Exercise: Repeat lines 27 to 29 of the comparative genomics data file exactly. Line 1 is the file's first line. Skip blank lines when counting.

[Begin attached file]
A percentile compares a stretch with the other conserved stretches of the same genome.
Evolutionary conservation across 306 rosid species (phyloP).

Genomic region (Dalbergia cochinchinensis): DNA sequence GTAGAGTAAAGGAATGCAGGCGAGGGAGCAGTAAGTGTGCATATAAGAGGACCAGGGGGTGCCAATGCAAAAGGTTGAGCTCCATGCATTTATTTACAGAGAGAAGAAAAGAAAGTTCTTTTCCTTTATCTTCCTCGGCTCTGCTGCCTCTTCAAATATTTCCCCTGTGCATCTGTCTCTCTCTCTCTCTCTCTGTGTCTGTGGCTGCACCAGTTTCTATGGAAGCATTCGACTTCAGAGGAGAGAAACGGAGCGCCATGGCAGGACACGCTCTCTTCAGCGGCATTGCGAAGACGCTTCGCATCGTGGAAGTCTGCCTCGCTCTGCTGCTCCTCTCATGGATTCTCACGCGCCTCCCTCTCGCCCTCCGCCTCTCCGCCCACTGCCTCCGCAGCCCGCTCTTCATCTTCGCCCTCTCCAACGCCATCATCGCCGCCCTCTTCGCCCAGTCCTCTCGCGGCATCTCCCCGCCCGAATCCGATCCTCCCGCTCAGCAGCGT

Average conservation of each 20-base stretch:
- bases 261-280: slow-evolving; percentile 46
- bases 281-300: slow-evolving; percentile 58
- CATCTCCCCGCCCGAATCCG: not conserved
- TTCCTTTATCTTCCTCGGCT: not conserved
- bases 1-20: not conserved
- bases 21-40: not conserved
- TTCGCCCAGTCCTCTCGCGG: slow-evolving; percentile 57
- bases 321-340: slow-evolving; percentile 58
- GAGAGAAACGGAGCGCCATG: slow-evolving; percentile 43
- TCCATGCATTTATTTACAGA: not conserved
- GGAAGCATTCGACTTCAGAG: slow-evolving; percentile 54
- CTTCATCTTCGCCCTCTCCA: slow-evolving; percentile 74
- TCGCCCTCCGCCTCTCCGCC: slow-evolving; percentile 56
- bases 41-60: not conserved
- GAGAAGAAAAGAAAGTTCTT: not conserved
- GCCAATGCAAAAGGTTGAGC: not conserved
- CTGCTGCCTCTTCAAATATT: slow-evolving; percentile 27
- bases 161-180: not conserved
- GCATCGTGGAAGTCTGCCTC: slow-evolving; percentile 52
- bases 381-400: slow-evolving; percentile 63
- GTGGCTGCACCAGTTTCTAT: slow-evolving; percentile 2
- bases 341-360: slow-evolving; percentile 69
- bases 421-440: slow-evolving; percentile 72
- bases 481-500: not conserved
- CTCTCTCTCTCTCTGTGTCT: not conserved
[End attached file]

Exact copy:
- bases 421-440: slow-evolving; percentile 72
- bases 481-500: not conserved
- CTCTCTCTCTCTCTGTGTCT: not conserved